• Props to the three city councilors who objected to the rushed vote on the Core Campus tax exemption (see News this week). Councilors George Brown, Betty Taylor and Alan Zelenka held their own in the debate. The majority of councilors seem to doubt Eugene’s ability to attract less extravagant housing projects — ones that could be built without a multi-million dollar tax break. Didn’t Eugeneans just vote down a city fee measure, based in part on their objections to such tax breaks? We wonder what voters will think of this decision if Paul Conte is successful in his plan to put MUPTE on the ballot. The city needs to acknowledge the growing body of research that indicates such subsidies do not live up to their promised benefits and unfairly compete with existing local housing providers.
Looking ahead we predict the looming higher ed bubble will combine with our aging population and this glut of student apartments will convert to senior housing. Wheelchairs will cram the elevators and coffin-dodgers will fight over shared bathrooms, but the High Street signs will be safe at last.
• Civic Stadium is back in the news now that the Eugene Y is proposing to buy the site from School District 4J and possibly bulldoze the historic stadium to build a new Y and sell or lease part of the property for commercial and/or residential uses. Eugene has a terrible history when it comes to preserving historic buildings and this one is still in good shape structurally. We’ve long advocated saving Civic Stadium, and it makes even more sense now with growing pro and amateur soccer needing a home. Why can’t we have a new Y and a refurbished Civic Stadium on the site and still have room for a parking structure and some income-generating development? It will take some visionary collaboration by the Y, 4J, city planners and private developers to save this unique piece of Eugene’s heritage. Civic Stadium itself is a shining example of what can be accomplished to benefit the community during tough economic times.
Meanwhile, who is behind the scenes wanting to partner with the Y in developing the property? We asked Master Capital if they are back in the game, but no answer as of press time. Developer Steve Master was involved in an earlier proposal for the property before 4J shelved the sale proposal. And we’re curious to see what will happen with the old Y facilities on Patterson Street. A great location with an obsolete building.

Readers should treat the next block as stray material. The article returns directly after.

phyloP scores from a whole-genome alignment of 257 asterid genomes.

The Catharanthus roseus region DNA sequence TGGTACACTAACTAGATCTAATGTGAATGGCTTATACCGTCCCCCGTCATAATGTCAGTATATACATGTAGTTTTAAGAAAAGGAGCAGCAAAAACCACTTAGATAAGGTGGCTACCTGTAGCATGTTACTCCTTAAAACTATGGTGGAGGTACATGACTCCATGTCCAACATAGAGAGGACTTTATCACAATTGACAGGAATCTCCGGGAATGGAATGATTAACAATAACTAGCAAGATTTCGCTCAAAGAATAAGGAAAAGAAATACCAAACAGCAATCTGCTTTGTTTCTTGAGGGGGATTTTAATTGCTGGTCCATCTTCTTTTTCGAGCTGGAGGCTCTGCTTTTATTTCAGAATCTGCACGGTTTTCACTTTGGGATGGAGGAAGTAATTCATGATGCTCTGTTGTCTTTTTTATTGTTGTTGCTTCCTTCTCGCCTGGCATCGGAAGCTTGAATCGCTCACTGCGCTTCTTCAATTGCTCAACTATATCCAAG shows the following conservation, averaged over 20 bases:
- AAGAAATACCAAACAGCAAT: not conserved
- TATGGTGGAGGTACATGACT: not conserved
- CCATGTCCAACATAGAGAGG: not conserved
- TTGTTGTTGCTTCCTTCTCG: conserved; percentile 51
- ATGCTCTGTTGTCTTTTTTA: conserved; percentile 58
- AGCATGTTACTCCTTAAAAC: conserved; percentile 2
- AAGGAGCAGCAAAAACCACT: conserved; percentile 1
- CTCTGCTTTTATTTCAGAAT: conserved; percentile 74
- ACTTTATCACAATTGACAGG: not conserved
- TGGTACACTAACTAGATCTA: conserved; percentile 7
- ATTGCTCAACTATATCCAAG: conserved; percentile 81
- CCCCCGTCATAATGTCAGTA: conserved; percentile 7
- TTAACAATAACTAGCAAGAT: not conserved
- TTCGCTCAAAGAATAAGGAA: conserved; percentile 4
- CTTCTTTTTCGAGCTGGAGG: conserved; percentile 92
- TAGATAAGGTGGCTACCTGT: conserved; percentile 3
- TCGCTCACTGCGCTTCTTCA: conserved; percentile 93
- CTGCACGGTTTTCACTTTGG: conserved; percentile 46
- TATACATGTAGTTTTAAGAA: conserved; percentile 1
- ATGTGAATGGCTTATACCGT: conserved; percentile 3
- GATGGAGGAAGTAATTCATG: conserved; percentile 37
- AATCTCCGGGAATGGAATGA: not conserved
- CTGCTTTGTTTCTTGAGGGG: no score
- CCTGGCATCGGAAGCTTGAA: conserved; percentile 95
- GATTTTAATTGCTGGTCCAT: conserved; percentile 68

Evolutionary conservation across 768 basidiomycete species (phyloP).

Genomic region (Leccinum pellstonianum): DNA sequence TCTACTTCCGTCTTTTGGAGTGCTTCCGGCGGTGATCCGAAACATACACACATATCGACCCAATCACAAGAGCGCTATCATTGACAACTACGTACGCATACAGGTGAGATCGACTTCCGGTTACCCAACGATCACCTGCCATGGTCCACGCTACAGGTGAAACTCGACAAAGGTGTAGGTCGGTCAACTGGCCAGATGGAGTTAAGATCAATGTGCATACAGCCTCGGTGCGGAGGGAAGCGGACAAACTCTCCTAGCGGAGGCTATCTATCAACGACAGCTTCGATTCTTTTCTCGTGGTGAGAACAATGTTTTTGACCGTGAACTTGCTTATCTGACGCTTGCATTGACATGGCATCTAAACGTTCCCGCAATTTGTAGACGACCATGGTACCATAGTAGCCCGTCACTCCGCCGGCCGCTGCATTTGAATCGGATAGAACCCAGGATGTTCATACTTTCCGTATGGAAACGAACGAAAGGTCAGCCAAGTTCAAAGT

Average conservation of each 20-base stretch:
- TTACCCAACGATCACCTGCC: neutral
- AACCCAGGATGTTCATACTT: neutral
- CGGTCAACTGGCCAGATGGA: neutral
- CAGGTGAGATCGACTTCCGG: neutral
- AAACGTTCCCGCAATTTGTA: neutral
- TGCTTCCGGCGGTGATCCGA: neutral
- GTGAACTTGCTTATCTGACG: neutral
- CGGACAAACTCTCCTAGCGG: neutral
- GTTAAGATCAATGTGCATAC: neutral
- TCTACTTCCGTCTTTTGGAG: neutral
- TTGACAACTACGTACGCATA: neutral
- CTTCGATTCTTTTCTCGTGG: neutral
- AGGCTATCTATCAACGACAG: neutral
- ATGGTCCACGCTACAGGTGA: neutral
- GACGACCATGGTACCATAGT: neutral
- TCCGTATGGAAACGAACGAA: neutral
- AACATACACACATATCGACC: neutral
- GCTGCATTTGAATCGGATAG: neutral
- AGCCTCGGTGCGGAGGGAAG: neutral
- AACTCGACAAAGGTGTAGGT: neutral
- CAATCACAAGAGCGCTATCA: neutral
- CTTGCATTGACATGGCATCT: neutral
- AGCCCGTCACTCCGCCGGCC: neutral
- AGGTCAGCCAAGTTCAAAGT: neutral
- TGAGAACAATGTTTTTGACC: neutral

• Lots of turmoil in local media, but we’re happy to report EW is printing fat papers lately and our revenues are up significantly year-to-date over last year. We heard last week that EW made the top 10 nationally in “penetration” of adults over 18 in our market (which inspired a string of tasteless jokes). An independent analysis by Media Audit of the nation’s top 100 alternative weeklies looked at both print circulation and website unique visitors, and eliminated duplication. We have consistently ranked in the top five or six in print penetration (the number of print readers in the county compared to the county population), but the new study shows we also have a healthy and growing web presence. We are the only alternative paper in Oregon to make the top-10 list. Thanks for turning to us for your news, views and arts information, whether you read us on paper or on screen.
• Big turnout for Dr. Eben Alexander III’s talk about his near-death experience at the new Unitarian Universalist Church June 16. Fascinating talk about the compatibility of science and spirituality from a Harvard neurosurgeon. The spacious new UU meeting hall was packed to capacity and dozens were turned away. Alexander and his book Proof of Heaven have gotten a lot of national attention but organizers credited Bob Welch’s column in the R-G June 9 for the sell-out crowd. Ah, the power of the printed word. Did Alexander convince us that heaven exists? He’s not a preacher and he spoke mainly about his remarkable personal experience, and he noted that the title of his book came not from him, but from his publisher. Ah, the power of marketing.